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2 pages, 163 KiB  
Editorial
Special Issue: “Pelvic Floor Disorders: State of the Art and Future Perspectives”
by Barbara Bodner-Adler
J. Clin. Med. 2022, 11(21), 6473; https://doi.org/10.3390/jcm11216473 - 31 Oct 2022
Viewed by 984
Abstract
This editorial for the Special Issue “Pelvic Floor Disorders: State of the Art and Future Perspectives” aims to draw attention to the broad field of pelvic floor disorders and serves as an invitation for researchers on a global scaleto share their most recent [...] Read more.
This editorial for the Special Issue “Pelvic Floor Disorders: State of the Art and Future Perspectives” aims to draw attention to the broad field of pelvic floor disorders and serves as an invitation for researchers on a global scaleto share their most recent findings with the urogynecologic community [...] Full article
(This article belongs to the Special Issue Pelvic Floor Disorders: State of the Art and Future Perspectives)

Other

Jump to: Editorial

11 pages, 708 KiB  
Systematic Review
Efficacy of Posterior Tibial Nerve Stimulation in the Treatment of Fecal Incontinence: A Systematic Review
by Alfonso Javier Ibáñez-Vera, Rosa María Mondéjar-Ros, Vanessa Franco-Bernal, Guadalupe Molina-Torres and Esther Diaz-Mohedo
J. Clin. Med. 2022, 11(17), 5191; https://doi.org/10.3390/jcm11175191 - 1 Sep 2022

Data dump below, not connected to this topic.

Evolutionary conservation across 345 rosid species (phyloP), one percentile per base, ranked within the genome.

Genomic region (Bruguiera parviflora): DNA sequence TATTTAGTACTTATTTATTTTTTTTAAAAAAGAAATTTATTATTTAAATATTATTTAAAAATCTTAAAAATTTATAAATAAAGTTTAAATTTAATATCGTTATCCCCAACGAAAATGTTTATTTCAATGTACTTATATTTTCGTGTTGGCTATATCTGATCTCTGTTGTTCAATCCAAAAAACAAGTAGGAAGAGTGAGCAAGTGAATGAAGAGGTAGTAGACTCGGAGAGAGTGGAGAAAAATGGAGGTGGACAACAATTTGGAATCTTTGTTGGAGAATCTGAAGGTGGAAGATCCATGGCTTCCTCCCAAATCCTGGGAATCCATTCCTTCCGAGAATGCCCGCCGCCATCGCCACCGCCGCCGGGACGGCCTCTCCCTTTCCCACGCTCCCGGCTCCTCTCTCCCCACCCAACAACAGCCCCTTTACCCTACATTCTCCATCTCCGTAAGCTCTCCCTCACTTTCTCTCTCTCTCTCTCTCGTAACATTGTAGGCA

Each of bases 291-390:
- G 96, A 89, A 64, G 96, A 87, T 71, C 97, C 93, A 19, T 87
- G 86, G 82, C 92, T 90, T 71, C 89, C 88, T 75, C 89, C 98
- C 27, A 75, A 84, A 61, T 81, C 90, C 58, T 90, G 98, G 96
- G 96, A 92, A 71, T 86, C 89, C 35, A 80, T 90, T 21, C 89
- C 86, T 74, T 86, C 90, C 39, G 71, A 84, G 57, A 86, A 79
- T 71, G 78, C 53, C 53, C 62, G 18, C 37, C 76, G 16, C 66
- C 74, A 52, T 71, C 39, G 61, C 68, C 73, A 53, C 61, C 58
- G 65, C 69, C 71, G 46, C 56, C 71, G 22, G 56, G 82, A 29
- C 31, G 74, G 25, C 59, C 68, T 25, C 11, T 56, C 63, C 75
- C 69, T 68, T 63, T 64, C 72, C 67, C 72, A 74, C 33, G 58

Cited by 4 | Viewed by 1626
Abstract
Fecal incontinence is a condition that carries high social stigmatization and a determining factor in the quality of life of the person who suffers from it. Its etiology is multifactorial and treatment includes surgical and conservative measures, including stimulation of the posterior tibial [...] Read more.
Fecal incontinence is a condition that carries high social stigmatization and a determining factor in the quality of life of the person who suffers from it. Its etiology is multifactorial and treatment includes surgical and conservative measures, including stimulation of the posterior tibial nerve. The aim of this review is to determine whether posterior tibial nerve stimulation (PTNS) is more effective than other treatments in reducing episodes of fecal incontinence in adults. A systematic review of randomized clinical trials that analyzed different approaches and comparisons with other treatments in adults without neurological or metabolic diseases was carried out, analyzing, fundamentally, the reduction of episodes of fecal incontinence. In general, a reduction in fecal incontinence episodes is observed in the experimental groups compared with the control groups, although these differences are not significant in most studies. The results regarding the effectiveness of PTNS in reducing episodes of fecal incontinence compared to other treatments are not entirely conclusive, although benefits are observed regarding the stimulation of sacral roots. More well-designed studies with a long-term follow-up of the results are needed so that the recommendation of this treatment can be generalized. Full article
(This article belongs to the Special Issue Pelvic Floor Disorders: State of the Art and Future Perspectives)